Photo by NinjaHanna


Tove Styrke: "I’m Pansexual, But Labels Are Tricky For Me"

The Swedish singer-songwriter contemplates coming to terms with her queerness.

There’s no one way of coming out. In that spirit for Pride 2022, NYLON asked six queer musicians to share their coming out stories. In the as-told-to below, Swedish pop singer and songwriter Tove Styrke describes falling in love with her girlfriend, coming to terms with her queerness, and how it all manifests on her latest album, HARD.

Years ago, I hired a guitarist to play in my band, and we had a very awkward relationship at first. She and I just didn’t know how to act around each other. But over the years, after spending a lot of time on tour buses together, we became very good friends. One day, it dawned on me: I don’t just love this person, I’m in love with this person. So I did something I’ve never done and wrote a song for her called “Show Me Love” — a love letter to her about what I was feeling.

When I tell that story on stage, the audience goes nuts, because most people in the audience don’t know I’m queer. Both on the Marina tour I just opened and at my own shows, there are a lot of queer people in the audience, and it brings an extra layer of togetherness: She’s one of us!

Growing up, I didn’t have a lot of role models for how I felt inside. I remember thinking I might not be straight, but then I would have crushes on boys and be confused: I can’t be gay because I like guys too. I just didn’t have the vocabulary. Today I would say I’m pansexual, but labels are tricky for me. Identity is so complex, it’s hard to find one word that encapsulates everything. For some of my friends, having the words to explain things has been life-changing, but choosing a label feels like such a commitment. Attraction is just about my dynamic with the other person. It doesn’t have anything to do with gender, and that took a long time for me to figure out, to find a way to be queer and be me.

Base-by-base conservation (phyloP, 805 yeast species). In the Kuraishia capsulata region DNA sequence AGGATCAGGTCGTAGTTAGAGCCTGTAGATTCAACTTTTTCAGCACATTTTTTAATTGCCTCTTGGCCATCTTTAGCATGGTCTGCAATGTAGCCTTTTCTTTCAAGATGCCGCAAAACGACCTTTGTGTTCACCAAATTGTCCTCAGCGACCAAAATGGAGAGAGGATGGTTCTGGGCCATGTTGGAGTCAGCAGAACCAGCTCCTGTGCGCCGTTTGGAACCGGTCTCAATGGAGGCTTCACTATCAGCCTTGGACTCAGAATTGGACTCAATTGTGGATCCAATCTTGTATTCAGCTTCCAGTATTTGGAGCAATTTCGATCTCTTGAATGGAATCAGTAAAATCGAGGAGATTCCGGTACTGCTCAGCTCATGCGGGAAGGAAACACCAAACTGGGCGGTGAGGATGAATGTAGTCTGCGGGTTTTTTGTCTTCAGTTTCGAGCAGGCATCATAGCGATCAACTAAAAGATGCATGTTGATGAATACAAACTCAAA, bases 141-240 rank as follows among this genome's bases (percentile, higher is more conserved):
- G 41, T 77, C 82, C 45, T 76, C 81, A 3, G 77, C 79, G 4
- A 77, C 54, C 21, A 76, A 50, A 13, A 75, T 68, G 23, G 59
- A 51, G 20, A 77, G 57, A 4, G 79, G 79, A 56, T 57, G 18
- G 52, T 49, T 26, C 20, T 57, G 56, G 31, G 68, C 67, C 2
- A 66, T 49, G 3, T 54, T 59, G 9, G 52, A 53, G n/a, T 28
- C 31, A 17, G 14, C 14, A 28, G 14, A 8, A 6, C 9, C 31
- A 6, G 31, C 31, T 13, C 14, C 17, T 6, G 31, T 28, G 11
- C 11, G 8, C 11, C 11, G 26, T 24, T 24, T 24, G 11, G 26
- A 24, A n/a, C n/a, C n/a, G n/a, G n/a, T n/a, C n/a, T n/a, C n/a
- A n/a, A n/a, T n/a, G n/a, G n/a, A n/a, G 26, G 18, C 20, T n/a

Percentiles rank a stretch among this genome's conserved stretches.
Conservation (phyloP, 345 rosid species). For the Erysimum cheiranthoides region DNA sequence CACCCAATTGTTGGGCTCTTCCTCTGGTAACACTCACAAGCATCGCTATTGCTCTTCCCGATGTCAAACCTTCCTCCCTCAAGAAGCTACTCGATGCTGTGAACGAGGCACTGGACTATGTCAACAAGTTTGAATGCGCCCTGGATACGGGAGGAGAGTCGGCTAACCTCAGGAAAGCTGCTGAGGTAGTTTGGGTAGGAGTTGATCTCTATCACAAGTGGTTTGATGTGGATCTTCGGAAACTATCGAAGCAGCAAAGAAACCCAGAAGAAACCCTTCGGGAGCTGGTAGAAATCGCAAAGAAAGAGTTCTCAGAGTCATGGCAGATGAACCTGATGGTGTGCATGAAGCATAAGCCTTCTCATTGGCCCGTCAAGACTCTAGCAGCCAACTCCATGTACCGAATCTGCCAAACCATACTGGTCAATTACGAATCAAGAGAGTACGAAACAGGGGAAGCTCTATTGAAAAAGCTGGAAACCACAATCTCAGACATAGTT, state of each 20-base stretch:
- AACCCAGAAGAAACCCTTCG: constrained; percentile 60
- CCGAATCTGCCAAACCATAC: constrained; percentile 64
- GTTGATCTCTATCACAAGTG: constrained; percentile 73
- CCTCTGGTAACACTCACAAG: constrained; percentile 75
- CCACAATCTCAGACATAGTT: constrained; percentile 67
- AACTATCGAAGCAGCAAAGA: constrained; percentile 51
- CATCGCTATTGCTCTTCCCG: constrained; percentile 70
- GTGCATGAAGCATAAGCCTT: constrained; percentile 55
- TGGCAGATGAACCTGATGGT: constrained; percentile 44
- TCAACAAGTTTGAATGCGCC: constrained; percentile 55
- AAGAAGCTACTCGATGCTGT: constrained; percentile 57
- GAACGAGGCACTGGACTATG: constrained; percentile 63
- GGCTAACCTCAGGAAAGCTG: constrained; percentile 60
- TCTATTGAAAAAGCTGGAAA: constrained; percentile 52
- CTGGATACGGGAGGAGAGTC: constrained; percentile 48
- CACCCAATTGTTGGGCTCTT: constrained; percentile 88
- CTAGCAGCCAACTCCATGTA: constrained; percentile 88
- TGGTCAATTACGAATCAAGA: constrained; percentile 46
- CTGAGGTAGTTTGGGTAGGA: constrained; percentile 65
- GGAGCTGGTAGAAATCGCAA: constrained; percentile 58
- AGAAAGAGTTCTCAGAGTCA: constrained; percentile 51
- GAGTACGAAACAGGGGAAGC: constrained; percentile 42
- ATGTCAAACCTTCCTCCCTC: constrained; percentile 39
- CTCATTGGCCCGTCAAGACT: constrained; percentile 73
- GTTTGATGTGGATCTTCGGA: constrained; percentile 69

It didn’t fully click until I started dating my girlfriend, Sanna. In 2020, I brought her to the fashion awards for the biggest fashion magazine in Sweden, and the article about me attending the red carpet with her was the most-read article on their website that year. A lot of people think I came out then, but I didn’t — people just assumed I was straight because I had boyfriends in the past. Had I known people were going to react that much, I might not have even brought her, because pulling someone into that spotlight is a little extreme. But I’m glad I did. If that’s such big news to people, then that’s what people need to see. And because it became easier for others to perceive me as queer, it became easier for me to apply those words to myself and not feel guilty — like I was taking up room in queer spaces that I shouldn’t because I had all the privileges of a straight person.

I never used to share anything about my personal life, but it’s important that people know we go through the same things, the same mess. My life is not elevated in any way because I’m a pop star. I was on a mission with this new album, HARD, to let go of my need to always be in control. I have a tendency to edit myself and make sure everything feels safe and perfect, but I wanted these songs to be straight from the heart. That has made them more queer, yes, but also more everything – more me, more relatable, more fun.

A song like “Free” is my own personal sexual liberation anthem. Being sexual is such a big part of being a human — unless you’re asexual — but I’m usually so self-conscious and scared of what people will think of me. So with that song, I just wanted to be unhinged and help myself feel more comfortable. I hope it helps some of my fans feel more comfortable, too.

It sounds cheesy, but a really good pop album lifts people up. When I was a lonely teenager living in Stockholm trying to figure out life, Lady Gaga’s Born This Way album was like a friend in my headphones. I used to ride the subway to the end and back just to be with the music. I felt seen. Gaga’s music felt like that, Robyn’s music is like that — it empowers you and makes you feel comfortable in your own skin, your own situation, your own life. If I can give somebody that feeling? That makes me really happy.

Tove Styrke’s Hard is out now.